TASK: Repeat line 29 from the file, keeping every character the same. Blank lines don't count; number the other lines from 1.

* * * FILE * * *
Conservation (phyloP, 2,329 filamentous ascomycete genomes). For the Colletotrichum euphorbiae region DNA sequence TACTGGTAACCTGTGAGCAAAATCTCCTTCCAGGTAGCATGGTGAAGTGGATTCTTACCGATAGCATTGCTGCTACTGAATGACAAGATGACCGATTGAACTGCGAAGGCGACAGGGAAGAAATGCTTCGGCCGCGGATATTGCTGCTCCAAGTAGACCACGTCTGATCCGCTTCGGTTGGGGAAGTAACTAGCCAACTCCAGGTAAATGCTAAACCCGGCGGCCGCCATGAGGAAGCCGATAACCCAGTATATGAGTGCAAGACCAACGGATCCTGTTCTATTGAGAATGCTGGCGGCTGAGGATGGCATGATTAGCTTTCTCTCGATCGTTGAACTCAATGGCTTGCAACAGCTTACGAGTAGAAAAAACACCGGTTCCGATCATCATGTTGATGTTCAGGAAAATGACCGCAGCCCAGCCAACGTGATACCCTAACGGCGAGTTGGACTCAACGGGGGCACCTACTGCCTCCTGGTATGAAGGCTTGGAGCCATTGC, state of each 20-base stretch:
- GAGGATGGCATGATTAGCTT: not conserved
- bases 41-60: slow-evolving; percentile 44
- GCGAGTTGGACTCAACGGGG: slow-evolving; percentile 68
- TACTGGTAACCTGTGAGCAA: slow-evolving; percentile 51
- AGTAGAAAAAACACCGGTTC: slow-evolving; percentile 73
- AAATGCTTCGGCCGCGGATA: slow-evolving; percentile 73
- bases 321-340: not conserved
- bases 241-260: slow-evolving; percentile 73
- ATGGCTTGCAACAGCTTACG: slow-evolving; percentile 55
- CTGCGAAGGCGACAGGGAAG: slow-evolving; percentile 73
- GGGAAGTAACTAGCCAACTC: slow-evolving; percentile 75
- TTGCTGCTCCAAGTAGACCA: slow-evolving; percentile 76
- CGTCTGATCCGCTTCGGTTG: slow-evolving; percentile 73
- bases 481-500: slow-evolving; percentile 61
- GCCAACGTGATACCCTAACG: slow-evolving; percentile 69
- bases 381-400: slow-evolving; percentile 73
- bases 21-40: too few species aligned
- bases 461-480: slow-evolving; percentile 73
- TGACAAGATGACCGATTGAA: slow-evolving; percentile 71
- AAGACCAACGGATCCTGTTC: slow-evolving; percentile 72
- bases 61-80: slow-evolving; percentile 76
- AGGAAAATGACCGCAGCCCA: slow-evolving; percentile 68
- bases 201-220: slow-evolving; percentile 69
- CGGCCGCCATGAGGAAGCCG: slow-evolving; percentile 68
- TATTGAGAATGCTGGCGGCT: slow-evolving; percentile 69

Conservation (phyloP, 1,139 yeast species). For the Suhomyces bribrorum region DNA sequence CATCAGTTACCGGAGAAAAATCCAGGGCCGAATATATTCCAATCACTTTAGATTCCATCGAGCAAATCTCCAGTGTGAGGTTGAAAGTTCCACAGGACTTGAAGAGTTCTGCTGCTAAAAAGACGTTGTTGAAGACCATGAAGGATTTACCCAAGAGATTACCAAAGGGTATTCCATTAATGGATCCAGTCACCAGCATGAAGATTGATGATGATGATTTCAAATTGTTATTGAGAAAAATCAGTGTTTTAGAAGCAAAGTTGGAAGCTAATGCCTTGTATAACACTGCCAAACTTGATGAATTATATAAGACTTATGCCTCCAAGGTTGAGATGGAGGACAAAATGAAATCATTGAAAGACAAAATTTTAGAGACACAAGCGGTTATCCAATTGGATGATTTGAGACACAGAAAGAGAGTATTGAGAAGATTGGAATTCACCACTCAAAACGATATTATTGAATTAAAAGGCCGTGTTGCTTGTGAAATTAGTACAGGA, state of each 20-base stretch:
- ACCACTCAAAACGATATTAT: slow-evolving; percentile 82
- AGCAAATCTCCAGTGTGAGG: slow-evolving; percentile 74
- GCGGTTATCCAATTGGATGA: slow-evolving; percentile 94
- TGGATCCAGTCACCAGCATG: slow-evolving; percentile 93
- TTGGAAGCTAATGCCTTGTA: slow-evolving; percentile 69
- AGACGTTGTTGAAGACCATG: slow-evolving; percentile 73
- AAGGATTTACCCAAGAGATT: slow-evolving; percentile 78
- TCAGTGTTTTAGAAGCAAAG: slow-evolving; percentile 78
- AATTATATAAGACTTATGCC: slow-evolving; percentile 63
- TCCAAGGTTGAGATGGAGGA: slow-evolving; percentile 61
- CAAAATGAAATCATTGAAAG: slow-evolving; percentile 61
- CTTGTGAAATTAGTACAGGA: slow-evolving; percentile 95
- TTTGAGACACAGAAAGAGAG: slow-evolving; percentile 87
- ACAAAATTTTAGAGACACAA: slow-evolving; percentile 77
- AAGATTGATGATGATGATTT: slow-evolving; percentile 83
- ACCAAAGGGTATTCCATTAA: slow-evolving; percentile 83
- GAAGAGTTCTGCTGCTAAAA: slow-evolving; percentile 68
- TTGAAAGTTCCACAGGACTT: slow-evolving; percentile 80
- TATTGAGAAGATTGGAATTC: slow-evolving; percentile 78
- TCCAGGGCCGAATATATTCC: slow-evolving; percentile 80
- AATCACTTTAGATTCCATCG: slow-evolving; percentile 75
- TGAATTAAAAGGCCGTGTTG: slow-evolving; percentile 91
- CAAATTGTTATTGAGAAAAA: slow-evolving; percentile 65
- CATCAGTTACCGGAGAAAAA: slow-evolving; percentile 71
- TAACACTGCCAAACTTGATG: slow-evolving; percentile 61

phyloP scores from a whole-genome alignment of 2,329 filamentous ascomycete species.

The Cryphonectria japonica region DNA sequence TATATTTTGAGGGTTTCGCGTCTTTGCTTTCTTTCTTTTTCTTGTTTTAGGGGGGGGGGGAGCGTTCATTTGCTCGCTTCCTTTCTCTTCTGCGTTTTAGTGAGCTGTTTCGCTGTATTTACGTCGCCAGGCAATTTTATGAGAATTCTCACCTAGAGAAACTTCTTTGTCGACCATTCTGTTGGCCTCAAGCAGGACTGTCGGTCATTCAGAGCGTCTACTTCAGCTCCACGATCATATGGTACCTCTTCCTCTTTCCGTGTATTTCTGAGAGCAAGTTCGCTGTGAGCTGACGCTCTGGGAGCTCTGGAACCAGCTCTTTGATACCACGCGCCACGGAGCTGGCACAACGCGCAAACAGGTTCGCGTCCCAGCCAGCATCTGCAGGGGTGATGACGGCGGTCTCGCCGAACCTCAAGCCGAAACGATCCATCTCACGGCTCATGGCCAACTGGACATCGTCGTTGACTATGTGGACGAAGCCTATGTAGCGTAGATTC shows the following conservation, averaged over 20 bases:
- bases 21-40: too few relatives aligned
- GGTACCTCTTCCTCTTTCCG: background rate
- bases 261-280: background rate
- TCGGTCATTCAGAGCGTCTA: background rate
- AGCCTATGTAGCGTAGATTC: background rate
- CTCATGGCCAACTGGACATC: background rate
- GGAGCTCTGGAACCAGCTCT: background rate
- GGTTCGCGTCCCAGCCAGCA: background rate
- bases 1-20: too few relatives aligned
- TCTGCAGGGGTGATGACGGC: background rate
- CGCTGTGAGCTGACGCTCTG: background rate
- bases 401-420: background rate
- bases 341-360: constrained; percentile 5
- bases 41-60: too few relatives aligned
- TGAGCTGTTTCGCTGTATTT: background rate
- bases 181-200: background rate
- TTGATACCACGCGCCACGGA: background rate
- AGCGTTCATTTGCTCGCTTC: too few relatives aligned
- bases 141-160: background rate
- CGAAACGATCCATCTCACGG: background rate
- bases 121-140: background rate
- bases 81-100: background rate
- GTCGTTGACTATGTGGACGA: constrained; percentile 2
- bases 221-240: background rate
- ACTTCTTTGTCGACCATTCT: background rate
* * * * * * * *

- AGCAAATCTCCAGTGTGAGG: slow-evolving; percentile 74